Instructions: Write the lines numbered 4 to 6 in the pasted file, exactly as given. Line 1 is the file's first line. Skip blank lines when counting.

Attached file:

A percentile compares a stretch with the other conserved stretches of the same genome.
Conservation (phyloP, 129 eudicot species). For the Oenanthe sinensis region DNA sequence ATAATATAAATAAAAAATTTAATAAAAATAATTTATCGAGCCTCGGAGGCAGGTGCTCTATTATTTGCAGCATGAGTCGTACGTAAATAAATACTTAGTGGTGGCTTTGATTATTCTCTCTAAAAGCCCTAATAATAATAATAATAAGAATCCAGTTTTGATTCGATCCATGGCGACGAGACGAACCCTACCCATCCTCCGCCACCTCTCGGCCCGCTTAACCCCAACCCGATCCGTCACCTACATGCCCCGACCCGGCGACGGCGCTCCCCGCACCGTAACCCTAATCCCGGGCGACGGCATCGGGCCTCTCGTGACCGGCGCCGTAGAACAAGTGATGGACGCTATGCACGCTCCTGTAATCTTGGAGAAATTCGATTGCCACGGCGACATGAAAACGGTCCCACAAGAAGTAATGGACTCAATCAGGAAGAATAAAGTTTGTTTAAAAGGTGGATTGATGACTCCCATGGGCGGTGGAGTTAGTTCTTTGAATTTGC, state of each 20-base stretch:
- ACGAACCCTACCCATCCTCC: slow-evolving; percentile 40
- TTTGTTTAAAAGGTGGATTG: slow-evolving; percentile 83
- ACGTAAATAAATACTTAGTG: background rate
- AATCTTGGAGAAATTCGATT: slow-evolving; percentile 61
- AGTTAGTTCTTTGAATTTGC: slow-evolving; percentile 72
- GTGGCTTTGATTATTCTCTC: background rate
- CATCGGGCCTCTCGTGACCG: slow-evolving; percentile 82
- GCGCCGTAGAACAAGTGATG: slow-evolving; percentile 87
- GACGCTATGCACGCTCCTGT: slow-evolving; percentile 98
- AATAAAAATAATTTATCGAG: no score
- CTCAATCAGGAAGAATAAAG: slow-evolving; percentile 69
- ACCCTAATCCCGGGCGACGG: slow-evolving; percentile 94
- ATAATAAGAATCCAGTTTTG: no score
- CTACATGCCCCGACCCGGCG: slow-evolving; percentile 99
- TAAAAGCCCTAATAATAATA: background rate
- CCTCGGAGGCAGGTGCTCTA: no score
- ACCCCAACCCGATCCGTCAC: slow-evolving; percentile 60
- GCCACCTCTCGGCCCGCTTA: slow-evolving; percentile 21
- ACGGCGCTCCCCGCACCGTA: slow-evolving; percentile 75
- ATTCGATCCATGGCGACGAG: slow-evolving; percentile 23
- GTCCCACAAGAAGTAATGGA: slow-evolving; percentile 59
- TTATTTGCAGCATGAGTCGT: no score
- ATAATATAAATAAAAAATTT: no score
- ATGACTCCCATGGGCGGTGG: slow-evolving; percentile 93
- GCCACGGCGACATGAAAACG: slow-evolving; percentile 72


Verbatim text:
- TTTGTTTAAAAGGTGGATTG: slow-evolving; percentile 83
- ACGTAAATAAATACTTAGTG: background rate
- AATCTTGGAGAAATTCGATT: slow-evolving; percentile 61